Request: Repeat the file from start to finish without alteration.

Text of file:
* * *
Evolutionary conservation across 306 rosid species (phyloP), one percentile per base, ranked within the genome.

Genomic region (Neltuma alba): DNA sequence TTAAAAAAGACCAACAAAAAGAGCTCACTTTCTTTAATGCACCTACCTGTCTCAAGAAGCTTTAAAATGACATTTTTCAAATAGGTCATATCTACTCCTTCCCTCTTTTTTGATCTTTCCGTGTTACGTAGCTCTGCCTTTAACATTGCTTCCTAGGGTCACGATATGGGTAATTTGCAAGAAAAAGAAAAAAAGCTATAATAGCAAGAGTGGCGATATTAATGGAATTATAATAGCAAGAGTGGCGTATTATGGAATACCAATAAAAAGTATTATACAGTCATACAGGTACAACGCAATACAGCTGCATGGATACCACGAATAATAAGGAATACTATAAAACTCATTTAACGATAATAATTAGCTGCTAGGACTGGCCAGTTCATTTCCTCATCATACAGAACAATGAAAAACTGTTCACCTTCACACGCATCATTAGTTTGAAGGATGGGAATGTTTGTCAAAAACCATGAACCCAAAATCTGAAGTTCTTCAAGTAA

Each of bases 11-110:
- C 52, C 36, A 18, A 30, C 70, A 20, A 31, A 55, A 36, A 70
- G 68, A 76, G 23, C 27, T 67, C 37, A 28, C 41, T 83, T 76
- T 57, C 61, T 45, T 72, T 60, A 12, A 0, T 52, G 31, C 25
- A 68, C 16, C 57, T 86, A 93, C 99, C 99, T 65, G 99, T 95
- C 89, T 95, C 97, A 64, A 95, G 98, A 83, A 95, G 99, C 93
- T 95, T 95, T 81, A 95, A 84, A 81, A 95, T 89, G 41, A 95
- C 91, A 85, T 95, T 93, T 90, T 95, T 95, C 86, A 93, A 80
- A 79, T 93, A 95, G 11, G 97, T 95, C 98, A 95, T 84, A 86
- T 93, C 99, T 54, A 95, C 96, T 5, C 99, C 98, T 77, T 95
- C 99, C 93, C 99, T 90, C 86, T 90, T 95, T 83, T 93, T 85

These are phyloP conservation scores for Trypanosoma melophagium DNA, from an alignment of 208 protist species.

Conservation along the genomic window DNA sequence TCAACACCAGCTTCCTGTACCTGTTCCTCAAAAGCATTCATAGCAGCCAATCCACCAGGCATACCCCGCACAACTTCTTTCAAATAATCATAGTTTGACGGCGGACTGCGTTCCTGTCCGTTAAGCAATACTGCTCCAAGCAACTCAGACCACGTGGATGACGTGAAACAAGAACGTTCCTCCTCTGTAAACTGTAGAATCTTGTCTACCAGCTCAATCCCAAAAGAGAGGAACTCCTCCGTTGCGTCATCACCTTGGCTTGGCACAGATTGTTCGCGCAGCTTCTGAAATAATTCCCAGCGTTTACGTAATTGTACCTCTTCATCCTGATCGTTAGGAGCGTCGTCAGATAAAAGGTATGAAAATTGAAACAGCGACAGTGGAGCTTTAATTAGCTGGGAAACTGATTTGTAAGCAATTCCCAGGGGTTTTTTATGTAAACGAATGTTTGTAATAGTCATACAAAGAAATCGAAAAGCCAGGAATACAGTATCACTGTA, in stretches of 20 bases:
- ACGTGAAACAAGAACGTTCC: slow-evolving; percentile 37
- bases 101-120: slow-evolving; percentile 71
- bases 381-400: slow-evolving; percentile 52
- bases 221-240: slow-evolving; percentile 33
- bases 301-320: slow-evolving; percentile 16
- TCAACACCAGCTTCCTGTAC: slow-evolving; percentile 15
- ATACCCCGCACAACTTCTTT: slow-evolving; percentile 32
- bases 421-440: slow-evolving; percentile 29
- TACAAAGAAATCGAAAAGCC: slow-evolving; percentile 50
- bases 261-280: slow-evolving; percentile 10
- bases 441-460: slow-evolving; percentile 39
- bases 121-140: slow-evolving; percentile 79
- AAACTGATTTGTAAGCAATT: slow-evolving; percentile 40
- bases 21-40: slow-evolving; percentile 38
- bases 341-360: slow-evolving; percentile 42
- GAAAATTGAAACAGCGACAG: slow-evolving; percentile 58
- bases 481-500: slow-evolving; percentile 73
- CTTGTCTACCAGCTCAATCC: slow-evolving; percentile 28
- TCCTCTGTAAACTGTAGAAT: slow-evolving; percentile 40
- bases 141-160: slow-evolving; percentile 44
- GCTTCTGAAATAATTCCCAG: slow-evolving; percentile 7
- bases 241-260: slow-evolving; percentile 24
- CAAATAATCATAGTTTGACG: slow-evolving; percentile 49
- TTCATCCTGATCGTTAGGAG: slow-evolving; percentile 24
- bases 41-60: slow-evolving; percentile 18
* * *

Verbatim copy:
Evolutionary conservation across 306 rosid species (phyloP), one percentile per base, ranked within the genome.

Genomic region (Neltuma alba): DNA sequence TTAAAAAAGACCAACAAAAAGAGCTCACTTTCTTTAATGCACCTACCTGTCTCAAGAAGCTTTAAAATGACATTTTTCAAATAGGTCATATCTACTCCTTCCCTCTTTTTTGATCTTTCCGTGTTACGTAGCTCTGCCTTTAACATTGCTTCCTAGGGTCACGATATGGGTAATTTGCAAGAAAAAGAAAAAAAGCTATAATAGCAAGAGTGGCGATATTAATGGAATTATAATAGCAAGAGTGGCGTATTATGGAATACCAATAAAAAGTATTATACAGTCATACAGGTACAACGCAATACAGCTGCATGGATACCACGAATAATAAGGAATACTATAAAACTCATTTAACGATAATAATTAGCTGCTAGGACTGGCCAGTTCATTTCCTCATCATACAGAACAATGAAAAACTGTTCACCTTCACACGCATCATTAGTTTGAAGGATGGGAATGTTTGTCAAAAACCATGAACCCAAAATCTGAAGTTCTTCAAGTAA

Each of bases 11-110:
- C 52, C 36, A 18, A 30, C 70, A 20, A 31, A 55, A 36, A 70
- G 68, A 76, G 23, C 27, T 67, C 37, A 28, C 41, T 83, T 76
- T 57, C 61, T 45, T 72, T 60, A 12, A 0, T 52, G 31, C 25
- A 68, C 16, C 57, T 86, A 93, C 99, C 99, T 65, G 99, T 95
- C 89, T 95, C 97, A 64, A 95, G 98, A 83, A 95, G 99, C 93
- T 95, T 95, T 81, A 95, A 84, A 81, A 95, T 89, G 41, A 95
- C 91, A 85, T 95, T 93, T 90, T 95, T 95, C 86, A 93, A 80
- A 79, T 93, A 95, G 11, G 97, T 95, C 98, A 95, T 84, A 86
- T 93, C 99, T 54, A 95, C 96, T 5, C 99, C 98, T 77, T 95
- C 99, C 93, C 99, T 90, C 86, T 90, T 95, T 83, T 93, T 85

These are phyloP conservation scores for Trypanosoma melophagium DNA, from an alignment of 208 protist species.

Conservation along the genomic window DNA sequence TCAACACCAGCTTCCTGTACCTGTTCCTCAAAAGCATTCATAGCAGCCAATCCACCAGGCATACCCCGCACAACTTCTTTCAAATAATCATAGTTTGACGGCGGACTGCGTTCCTGTCCGTTAAGCAATACTGCTCCAAGCAACTCAGACCACGTGGATGACGTGAAACAAGAACGTTCCTCCTCTGTAAACTGTAGAATCTTGTCTACCAGCTCAATCCCAAAAGAGAGGAACTCCTCCGTTGCGTCATCACCTTGGCTTGGCACAGATTGTTCGCGCAGCTTCTGAAATAATTCCCAGCGTTTACGTAATTGTACCTCTTCATCCTGATCGTTAGGAGCGTCGTCAGATAAAAGGTATGAAAATTGAAACAGCGACAGTGGAGCTTTAATTAGCTGGGAAACTGATTTGTAAGCAATTCCCAGGGGTTTTTTATGTAAACGAATGTTTGTAATAGTCATACAAAGAAATCGAAAAGCCAGGAATACAGTATCACTGTA, in stretches of 20 bases:
- ACGTGAAACAAGAACGTTCC: slow-evolving; percentile 37
- bases 101-120: slow-evolving; percentile 71
- bases 381-400: slow-evolving; percentile 52
- bases 221-240: slow-evolving; percentile 33
- bases 301-320: slow-evolving; percentile 16
- TCAACACCAGCTTCCTGTAC: slow-evolving; percentile 15
- ATACCCCGCACAACTTCTTT: slow-evolving; percentile 32
- bases 421-440: slow-evolving; percentile 29
- TACAAAGAAATCGAAAAGCC: slow-evolving; percentile 50
- bases 261-280: slow-evolving; percentile 10
- bases 441-460: slow-evolving; percentile 39
- bases 121-140: slow-evolving; percentile 79
- AAACTGATTTGTAAGCAATT: slow-evolving; percentile 40
- bases 21-40: slow-evolving; percentile 38
- bases 341-360: slow-evolving; percentile 42
- GAAAATTGAAACAGCGACAG: slow-evolving; percentile 58
- bases 481-500: slow-evolving; percentile 73
- CTTGTCTACCAGCTCAATCC: slow-evolving; percentile 28
- TCCTCTGTAAACTGTAGAAT: slow-evolving; percentile 40
- bases 141-160: slow-evolving; percentile 44
- GCTTCTGAAATAATTCCCAG: slow-evolving; percentile 7
- bases 241-260: slow-evolving; percentile 24
- CAAATAATCATAGTTTGACG: slow-evolving; percentile 49
- TTCATCCTGATCGTTAGGAG: slow-evolving; percentile 24
- bases 41-60: slow-evolving; percentile 18